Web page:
Several years ago, PG modularized its Bachelor of Business degree, including general education and elective credits to optimize transfer credits and meet employer training needs. Each course was rewritten to include one outcome for each credit, an assessment to measure that outcome, and the ability to be offered as a single-credit course. Employers could target specific competencies that could be custom packaged to meet their needs and modified as needs changed. With single credit modules, we also saw an opportunity to transcript individual credits based on outcomes learned at other institutions.

Both of these ideas were a little ahead of their time, and it became apparent that the modules created were an ideal modality for offering competency-based education (CBE) programs. They had the added benefit of weekly synchronous sessions with classmates and faculty. Since that time, PG has modularized several undergraduate and graduate programs to form our CBE model: ExcelTrack. All courses are designed to follow the same outcomes, general education literacies, and professional competencies found in traditional courses. The main difference is the student’s chosen pace—they can accelerate when they want to and slow down when needed. It’s still structured, but it has the flexibility needed for personalized learning.

PG’s Open College is our most personalized and cost-effective means of earning an Associate and Bachelor’s degrees in Professional Studies (ASPR and BSPR) for adult students. Like my early college experience, PG students often come to us with transfer credits from many attempts to complete a degree. With PG’s Open College, the student works with faculty advisors and faculty subject matter experts to determine the best way to incorporate previous professional experience, including industry training and military training, into a customized degree through an experiential portfolio. Each student has an individualized learning plan that identifies gaps. These can be filled using PG courses, or the student can go elsewhere, like a MOOC or other such options. Their acquired knowledge is then assessed to become PG credit. The program culminates in a capstone course with a portfolio project.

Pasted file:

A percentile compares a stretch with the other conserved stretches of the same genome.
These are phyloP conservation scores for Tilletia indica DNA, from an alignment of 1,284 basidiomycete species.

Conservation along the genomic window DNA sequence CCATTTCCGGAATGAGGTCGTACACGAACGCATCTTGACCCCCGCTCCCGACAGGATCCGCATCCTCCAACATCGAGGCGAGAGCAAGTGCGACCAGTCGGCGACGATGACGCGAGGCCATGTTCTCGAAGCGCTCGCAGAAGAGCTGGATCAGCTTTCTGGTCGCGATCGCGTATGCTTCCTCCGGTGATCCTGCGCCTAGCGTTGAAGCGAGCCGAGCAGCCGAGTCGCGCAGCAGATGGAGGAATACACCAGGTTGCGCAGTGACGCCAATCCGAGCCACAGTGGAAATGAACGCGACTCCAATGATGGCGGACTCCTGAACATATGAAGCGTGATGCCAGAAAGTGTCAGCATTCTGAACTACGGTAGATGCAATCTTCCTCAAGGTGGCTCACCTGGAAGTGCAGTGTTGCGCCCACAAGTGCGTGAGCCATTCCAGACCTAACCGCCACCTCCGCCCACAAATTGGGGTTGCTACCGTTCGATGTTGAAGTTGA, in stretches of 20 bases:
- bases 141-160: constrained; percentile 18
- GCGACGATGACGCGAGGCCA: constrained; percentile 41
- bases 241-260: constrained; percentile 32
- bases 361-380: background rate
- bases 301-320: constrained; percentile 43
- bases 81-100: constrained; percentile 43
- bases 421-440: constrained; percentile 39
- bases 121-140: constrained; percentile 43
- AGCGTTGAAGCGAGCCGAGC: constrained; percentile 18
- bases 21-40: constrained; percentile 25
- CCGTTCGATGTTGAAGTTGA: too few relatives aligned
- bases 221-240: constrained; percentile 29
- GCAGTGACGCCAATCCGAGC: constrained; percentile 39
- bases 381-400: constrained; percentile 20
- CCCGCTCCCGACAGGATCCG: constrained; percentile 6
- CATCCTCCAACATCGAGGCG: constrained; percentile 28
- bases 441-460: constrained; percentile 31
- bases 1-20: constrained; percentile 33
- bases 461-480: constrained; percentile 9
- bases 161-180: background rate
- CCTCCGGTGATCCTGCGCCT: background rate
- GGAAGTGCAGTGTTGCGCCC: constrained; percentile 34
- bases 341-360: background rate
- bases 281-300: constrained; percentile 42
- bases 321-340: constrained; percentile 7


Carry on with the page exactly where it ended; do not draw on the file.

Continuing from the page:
Our emphasis now is on combining any or all of the modalities to become even more flexible. Not everyone shares the same learning style or has the same learning needs from one course to the next. There are some subjects that students can breeze through because they are naturals or have been exposed to the material through the workplace or other experiences. These students may benefit from an ExcelTrack, portfolio assessment, or Open College program, or perhaps a combination of the three. However, there are other subjects where students may not be as comfortable and they may benefit from a more traditional course structure with a variety of assessment opportunities.

Single-credit courses have become a popular and realistic option for adult students. Today’s employers are interested in single outcomes and customized offerings, where students select from a library of options. Reliable assessments make it possible to identify gaps in knowledge, requiring students to take only those outcomes they don’t already know. An added benefit is the ability to add one or more credits to a term (schedule permitting) if a student is ahead in current courses. The combinations are endless, and the individual student can dial up or down as needed.

Education is not well suited to a one-size-fits-all model. In today’s world of rapidly changing technology and expectations, it’s especially unrealistic to ignore the need for flexibility, choice and affordability. At PG, our mission is to focus on adult students and deliver a highly personalized and flexible experience to finally earn that degree. Just like a trip taken by planes, trains, and automobiles, sometimes the most efficient way of getting somewhere requires multiple modes of travel. By combining all of these modalities and providing multiple options to fill in the gaps, Purdue Global offers extreme personalization so learners can earn a prestigious degree that advances careers.